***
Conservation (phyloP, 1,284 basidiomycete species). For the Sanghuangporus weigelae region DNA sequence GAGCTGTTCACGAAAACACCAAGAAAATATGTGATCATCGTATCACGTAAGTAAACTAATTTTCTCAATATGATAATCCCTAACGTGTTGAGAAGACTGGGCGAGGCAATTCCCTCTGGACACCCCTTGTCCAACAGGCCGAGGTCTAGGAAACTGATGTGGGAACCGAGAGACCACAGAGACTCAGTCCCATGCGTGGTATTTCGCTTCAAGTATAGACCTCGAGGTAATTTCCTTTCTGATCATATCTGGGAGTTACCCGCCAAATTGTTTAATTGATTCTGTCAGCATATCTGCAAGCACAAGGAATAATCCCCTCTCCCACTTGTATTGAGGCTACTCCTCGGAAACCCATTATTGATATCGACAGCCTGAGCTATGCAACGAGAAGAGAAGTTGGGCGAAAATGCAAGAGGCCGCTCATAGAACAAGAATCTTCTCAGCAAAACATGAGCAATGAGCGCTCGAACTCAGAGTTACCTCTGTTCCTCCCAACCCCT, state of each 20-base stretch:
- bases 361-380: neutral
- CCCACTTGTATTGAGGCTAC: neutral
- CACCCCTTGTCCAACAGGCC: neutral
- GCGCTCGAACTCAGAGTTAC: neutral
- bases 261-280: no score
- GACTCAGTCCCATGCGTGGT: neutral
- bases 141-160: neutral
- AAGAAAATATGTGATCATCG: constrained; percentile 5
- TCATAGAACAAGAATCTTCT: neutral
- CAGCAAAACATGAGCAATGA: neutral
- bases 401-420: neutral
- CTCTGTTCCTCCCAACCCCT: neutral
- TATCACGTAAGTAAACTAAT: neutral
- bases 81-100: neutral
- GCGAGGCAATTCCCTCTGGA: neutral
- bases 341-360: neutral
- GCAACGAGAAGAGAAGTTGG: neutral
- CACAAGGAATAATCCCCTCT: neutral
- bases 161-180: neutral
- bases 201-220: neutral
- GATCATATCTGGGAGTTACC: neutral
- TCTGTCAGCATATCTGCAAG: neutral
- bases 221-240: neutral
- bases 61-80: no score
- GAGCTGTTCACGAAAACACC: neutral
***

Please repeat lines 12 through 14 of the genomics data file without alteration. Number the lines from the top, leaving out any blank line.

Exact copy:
- bases 401-420: neutral
- CTCTGTTCCTCCCAACCCCT: neutral
- TATCACGTAAGTAAACTAAT: neutral